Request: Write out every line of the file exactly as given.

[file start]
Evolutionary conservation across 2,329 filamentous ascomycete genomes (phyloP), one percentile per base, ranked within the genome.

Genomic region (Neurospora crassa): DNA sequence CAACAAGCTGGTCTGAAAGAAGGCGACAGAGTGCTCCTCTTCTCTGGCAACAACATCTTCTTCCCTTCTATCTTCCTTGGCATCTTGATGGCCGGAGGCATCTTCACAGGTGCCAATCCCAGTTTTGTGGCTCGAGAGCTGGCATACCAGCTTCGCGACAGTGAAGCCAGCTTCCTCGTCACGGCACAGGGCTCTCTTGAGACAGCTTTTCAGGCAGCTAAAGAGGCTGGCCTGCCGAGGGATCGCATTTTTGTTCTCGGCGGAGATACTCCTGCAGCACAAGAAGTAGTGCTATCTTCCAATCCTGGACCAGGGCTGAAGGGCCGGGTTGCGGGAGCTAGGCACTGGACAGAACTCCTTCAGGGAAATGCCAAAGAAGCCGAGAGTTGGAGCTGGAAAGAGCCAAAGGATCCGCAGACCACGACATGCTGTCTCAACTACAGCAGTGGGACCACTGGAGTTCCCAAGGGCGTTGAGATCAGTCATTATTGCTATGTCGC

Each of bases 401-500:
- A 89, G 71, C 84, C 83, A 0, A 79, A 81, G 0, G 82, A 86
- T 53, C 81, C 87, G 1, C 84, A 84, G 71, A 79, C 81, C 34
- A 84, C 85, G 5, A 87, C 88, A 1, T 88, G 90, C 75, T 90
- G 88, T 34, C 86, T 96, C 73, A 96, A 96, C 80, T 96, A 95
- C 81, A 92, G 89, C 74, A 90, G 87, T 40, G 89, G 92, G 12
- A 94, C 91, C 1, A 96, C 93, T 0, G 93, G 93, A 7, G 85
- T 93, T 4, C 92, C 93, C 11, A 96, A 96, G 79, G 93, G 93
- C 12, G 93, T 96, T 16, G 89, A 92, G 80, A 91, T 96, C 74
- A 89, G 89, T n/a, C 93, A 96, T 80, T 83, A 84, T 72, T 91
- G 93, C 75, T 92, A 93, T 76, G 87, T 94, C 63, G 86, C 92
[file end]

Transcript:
Evolutionary conservation across 2,329 filamentous ascomycete genomes (phyloP), one percentile per base, ranked within the genome.

Genomic region (Neurospora crassa): DNA sequence CAACAAGCTGGTCTGAAAGAAGGCGACAGAGTGCTCCTCTTCTCTGGCAACAACATCTTCTTCCCTTCTATCTTCCTTGGCATCTTGATGGCCGGAGGCATCTTCACAGGTGCCAATCCCAGTTTTGTGGCTCGAGAGCTGGCATACCAGCTTCGCGACAGTGAAGCCAGCTTCCTCGTCACGGCACAGGGCTCTCTTGAGACAGCTTTTCAGGCAGCTAAAGAGGCTGGCCTGCCGAGGGATCGCATTTTTGTTCTCGGCGGAGATACTCCTGCAGCACAAGAAGTAGTGCTATCTTCCAATCCTGGACCAGGGCTGAAGGGCCGGGTTGCGGGAGCTAGGCACTGGACAGAACTCCTTCAGGGAAATGCCAAAGAAGCCGAGAGTTGGAGCTGGAAAGAGCCAAAGGATCCGCAGACCACGACATGCTGTCTCAACTACAGCAGTGGGACCACTGGAGTTCCCAAGGGCGTTGAGATCAGTCATTATTGCTATGTCGC

Each of bases 401-500:
- A 89, G 71, C 84, C 83, A 0, A 79, A 81, G 0, G 82, A 86
- T 53, C 81, C 87, G 1, C 84, A 84, G 71, A 79, C 81, C 34
- A 84, C 85, G 5, A 87, C 88, A 1, T 88, G 90, C 75, T 90
- G 88, T 34, C 86, T 96, C 73, A 96, A 96, C 80, T 96, A 95
- C 81, A 92, G 89, C 74, A 90, G 87, T 40, G 89, G 92, G 12
- A 94, C 91, C 1, A 96, C 93, T 0, G 93, G 93, A 7, G 85
- T 93, T 4, C 92, C 93, C 11, A 96, A 96, G 79, G 93, G 93
- C 12, G 93, T 96, T 16, G 89, A 92, G 80, A 91, T 96, C 74
- A 89, G 89, T n/a, C 93, A 96, T 80, T 83, A 84, T 72, T 91
- G 93, C 75, T 92, A 93, T 76, G 87, T 94, C 63, G 86, C 92